Carefully empty ackee into a large sieve, pour just boiled water over the ackee, gently giving it a shake as you don’t want it to disintigrate too much, place ackee into a  deep dish sprinkle with a pinch of salt and add  freshly boiled water. Set aside.

Over a med hot flame heat the oil in a frying pan, then add the onion. Once softened, add the thyme and lower to a med flame, add the tomatoes, garlic and scotch bonnet pepper, cook for approx. a minute.

Add the fish and 1/2 the water in the jug (approx. 80ml, 3fl oz).Cook down further for approx. 2-3mins,

Lower heat further, drain off ackee and gently add to the pan. Fold ackee into mixture adding the rest of water in the jug ,and heat through for aprox 4 mins.

Finally sprinkle some freshly crushed black peppercorns on top (to taste)  and your dish is ready, it will serve 2 as a main course, or 4 as a starter.

At some point in the future i will make a video of this so you can see how i do it. I will also blog, sometime in the future, on what you can eat with ackee and saltfish. What to drink with it. And, also, different versions of this dish, using alternative ingredients.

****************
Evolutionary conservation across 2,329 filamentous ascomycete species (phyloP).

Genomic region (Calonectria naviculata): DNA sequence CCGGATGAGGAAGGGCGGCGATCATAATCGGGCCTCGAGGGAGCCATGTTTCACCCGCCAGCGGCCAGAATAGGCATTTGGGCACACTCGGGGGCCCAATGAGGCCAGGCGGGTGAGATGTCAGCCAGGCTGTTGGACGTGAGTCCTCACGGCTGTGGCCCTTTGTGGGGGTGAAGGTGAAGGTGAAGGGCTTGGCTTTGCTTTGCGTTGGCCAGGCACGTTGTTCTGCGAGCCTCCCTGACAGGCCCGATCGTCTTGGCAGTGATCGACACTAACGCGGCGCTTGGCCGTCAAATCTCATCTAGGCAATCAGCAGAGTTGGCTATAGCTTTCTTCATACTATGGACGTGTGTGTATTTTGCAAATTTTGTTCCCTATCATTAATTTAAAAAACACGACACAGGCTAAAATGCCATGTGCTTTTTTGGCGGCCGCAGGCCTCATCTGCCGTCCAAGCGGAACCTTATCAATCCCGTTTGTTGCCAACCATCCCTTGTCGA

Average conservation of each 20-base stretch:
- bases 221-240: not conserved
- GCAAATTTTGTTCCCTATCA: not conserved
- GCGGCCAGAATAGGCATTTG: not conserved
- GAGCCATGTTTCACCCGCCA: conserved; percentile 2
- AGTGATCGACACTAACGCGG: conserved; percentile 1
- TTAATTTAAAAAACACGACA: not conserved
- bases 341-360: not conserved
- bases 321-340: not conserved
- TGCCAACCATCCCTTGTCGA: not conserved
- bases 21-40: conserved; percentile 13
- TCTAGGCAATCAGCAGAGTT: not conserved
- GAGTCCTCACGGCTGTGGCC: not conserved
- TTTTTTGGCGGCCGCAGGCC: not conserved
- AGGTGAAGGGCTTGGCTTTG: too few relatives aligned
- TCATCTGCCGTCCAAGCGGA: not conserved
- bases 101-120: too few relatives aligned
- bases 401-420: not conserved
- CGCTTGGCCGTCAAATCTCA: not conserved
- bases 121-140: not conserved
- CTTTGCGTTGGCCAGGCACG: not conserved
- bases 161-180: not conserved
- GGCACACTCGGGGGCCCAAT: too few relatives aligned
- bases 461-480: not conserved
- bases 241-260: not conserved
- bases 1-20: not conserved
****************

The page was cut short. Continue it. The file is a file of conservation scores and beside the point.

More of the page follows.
My friends, that’s it. My first ever blog. If you like it please tell others about it. I’m new at this and it is only thro’ meeting some wonderful people on the internet asking me to write a blog that I decided to do so.

Love, Laughter & Food

Angeli (*_*)


I Adore Caribbean Food

May 11, 2009 by · 3 Comments 

Okay, i’m not going to hide it any longer.

Don’t laugh, i want the whole world to taste, and love, caribbean food. MyCaribbeanFood.com will cover:

traditional caribbean food – made from ingredients from the caribbean islands (thankfully, most of these ingredients are now available in supermarkets around the world)

fusion caribbean food – which mixes indian, chinese, latino, mexican, jewish, japanese food and much more (resulting in some fabulous dishes that have to be tasted to be believed)…

modern caribbean food – using non-traditional ingredients, but done in an island-style making them unmistakably caribbean both in flavour and spirit (and using foods that can be found easily in your supermarket).

So, that’s my mission, and the purpose of my little website on caribbean food.

Wish me luck,

Angeli. :-) XXX